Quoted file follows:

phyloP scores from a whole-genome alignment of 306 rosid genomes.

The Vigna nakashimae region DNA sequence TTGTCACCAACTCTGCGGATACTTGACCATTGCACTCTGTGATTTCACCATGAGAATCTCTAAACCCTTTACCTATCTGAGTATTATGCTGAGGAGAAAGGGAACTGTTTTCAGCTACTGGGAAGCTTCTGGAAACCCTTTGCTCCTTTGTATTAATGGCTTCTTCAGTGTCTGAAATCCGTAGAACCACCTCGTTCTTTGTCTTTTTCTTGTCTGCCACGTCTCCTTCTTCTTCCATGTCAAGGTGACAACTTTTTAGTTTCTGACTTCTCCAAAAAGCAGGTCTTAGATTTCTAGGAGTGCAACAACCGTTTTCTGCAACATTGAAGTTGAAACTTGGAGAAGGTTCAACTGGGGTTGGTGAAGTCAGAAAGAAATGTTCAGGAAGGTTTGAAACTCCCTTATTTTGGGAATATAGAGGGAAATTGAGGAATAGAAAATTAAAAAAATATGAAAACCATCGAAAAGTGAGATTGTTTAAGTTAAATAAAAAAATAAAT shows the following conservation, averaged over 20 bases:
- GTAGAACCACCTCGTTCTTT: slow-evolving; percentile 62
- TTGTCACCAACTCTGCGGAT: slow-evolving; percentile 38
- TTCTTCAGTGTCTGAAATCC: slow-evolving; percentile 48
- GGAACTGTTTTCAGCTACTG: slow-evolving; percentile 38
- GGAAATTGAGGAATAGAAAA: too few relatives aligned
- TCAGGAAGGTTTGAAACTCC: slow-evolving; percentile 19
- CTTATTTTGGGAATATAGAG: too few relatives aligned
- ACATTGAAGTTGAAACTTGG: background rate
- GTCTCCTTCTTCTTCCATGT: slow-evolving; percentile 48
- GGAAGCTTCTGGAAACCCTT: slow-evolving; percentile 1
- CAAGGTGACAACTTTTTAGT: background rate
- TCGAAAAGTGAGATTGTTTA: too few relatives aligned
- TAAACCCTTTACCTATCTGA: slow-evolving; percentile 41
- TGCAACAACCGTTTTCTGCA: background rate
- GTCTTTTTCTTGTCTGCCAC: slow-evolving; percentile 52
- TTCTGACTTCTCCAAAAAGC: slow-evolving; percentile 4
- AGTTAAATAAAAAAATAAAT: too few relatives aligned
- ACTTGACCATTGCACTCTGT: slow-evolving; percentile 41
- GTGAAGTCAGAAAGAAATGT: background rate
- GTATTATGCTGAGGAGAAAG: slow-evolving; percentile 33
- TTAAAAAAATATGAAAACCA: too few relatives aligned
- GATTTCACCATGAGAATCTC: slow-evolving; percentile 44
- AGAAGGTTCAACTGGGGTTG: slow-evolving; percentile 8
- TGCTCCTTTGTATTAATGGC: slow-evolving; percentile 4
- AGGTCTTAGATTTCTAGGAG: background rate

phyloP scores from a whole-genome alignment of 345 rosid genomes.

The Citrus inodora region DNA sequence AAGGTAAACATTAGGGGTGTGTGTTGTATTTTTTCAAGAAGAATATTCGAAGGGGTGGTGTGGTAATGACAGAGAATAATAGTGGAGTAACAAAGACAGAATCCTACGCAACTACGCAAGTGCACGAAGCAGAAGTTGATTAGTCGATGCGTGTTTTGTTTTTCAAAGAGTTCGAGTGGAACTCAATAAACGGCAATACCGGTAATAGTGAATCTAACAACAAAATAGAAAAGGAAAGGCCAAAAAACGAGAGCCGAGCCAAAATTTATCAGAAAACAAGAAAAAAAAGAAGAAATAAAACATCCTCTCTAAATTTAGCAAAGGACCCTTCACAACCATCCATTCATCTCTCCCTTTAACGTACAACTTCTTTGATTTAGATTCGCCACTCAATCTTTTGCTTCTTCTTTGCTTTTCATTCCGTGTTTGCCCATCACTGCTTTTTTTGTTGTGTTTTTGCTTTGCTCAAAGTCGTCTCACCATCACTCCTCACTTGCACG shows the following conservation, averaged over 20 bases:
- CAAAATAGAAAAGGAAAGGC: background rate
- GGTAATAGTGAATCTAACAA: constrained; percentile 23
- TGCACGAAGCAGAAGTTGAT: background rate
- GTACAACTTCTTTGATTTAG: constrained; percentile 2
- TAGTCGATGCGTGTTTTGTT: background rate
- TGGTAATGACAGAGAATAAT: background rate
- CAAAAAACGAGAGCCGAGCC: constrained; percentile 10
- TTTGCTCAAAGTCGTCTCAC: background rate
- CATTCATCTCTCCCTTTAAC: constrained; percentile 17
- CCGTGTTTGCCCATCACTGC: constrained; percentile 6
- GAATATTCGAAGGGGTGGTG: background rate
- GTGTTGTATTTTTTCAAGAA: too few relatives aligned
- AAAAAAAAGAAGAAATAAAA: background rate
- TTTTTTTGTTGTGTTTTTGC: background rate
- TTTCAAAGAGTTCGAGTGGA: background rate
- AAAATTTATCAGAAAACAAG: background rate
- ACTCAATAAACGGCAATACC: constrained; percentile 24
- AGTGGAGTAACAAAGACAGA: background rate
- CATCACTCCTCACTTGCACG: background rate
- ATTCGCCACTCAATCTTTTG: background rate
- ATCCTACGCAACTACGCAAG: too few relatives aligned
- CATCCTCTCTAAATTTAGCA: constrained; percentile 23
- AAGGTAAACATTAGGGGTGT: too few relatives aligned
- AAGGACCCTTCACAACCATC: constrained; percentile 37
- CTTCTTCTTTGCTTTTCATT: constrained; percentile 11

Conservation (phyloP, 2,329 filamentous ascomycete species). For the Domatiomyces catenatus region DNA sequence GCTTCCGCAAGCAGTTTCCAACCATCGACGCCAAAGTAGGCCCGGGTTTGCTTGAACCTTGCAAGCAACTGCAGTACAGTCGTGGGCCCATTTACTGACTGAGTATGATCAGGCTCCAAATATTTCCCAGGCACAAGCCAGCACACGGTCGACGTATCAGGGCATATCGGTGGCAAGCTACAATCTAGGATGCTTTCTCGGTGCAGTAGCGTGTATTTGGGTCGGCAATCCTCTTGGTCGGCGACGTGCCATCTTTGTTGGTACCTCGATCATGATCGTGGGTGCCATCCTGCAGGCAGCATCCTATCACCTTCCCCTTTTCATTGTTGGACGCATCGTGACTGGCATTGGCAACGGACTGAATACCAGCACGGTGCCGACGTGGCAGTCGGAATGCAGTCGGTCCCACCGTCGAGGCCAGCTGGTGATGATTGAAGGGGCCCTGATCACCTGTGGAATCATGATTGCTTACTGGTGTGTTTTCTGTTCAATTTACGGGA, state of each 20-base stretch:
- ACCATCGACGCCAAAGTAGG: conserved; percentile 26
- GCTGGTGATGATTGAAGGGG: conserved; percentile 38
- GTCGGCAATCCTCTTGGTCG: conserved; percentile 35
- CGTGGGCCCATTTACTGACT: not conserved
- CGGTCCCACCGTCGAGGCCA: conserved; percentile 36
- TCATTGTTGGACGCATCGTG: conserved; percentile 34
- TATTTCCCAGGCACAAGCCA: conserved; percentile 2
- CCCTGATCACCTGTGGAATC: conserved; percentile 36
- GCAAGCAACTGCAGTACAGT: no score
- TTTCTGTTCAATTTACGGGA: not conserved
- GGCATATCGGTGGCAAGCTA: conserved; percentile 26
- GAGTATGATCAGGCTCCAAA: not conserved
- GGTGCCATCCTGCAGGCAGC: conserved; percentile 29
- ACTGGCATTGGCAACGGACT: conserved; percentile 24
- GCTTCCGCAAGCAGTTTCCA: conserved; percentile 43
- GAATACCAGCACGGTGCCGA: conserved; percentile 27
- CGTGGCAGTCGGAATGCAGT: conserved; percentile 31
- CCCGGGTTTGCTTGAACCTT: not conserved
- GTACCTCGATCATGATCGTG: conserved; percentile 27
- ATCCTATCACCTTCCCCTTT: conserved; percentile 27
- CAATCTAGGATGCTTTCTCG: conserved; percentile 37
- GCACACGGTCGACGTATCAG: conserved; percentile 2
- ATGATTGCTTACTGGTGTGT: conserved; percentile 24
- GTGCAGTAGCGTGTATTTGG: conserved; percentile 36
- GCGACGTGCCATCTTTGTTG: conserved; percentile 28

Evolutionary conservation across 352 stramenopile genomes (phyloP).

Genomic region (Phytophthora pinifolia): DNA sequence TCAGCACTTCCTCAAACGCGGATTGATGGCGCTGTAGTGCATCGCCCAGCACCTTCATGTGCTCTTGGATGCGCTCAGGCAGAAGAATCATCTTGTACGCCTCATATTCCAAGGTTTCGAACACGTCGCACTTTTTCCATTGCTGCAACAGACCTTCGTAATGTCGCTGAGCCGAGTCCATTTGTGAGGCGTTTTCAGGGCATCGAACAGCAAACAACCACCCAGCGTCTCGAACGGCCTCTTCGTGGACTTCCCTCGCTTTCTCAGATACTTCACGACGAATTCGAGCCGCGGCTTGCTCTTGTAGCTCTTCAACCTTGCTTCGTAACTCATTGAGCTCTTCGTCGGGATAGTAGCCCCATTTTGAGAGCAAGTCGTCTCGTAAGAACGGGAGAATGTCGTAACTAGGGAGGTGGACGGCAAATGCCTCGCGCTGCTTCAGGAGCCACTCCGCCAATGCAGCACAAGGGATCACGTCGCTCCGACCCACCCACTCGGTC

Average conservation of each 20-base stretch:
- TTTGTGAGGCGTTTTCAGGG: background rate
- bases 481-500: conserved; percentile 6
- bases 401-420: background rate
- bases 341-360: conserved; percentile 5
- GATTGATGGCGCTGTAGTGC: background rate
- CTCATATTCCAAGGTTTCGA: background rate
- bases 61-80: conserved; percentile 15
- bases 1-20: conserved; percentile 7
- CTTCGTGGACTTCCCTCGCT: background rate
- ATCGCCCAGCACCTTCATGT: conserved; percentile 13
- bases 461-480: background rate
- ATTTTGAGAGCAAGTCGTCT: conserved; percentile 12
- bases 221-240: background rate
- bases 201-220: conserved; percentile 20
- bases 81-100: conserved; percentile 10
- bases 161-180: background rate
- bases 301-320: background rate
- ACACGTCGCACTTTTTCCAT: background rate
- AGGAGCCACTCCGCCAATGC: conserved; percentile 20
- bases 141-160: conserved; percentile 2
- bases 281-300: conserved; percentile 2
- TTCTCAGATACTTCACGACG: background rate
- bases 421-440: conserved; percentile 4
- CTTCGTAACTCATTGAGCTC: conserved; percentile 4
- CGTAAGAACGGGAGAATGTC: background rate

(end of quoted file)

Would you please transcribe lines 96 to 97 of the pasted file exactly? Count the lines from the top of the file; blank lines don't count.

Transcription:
- bases 221-240: background rate
- bases 201-220: conserved; percentile 20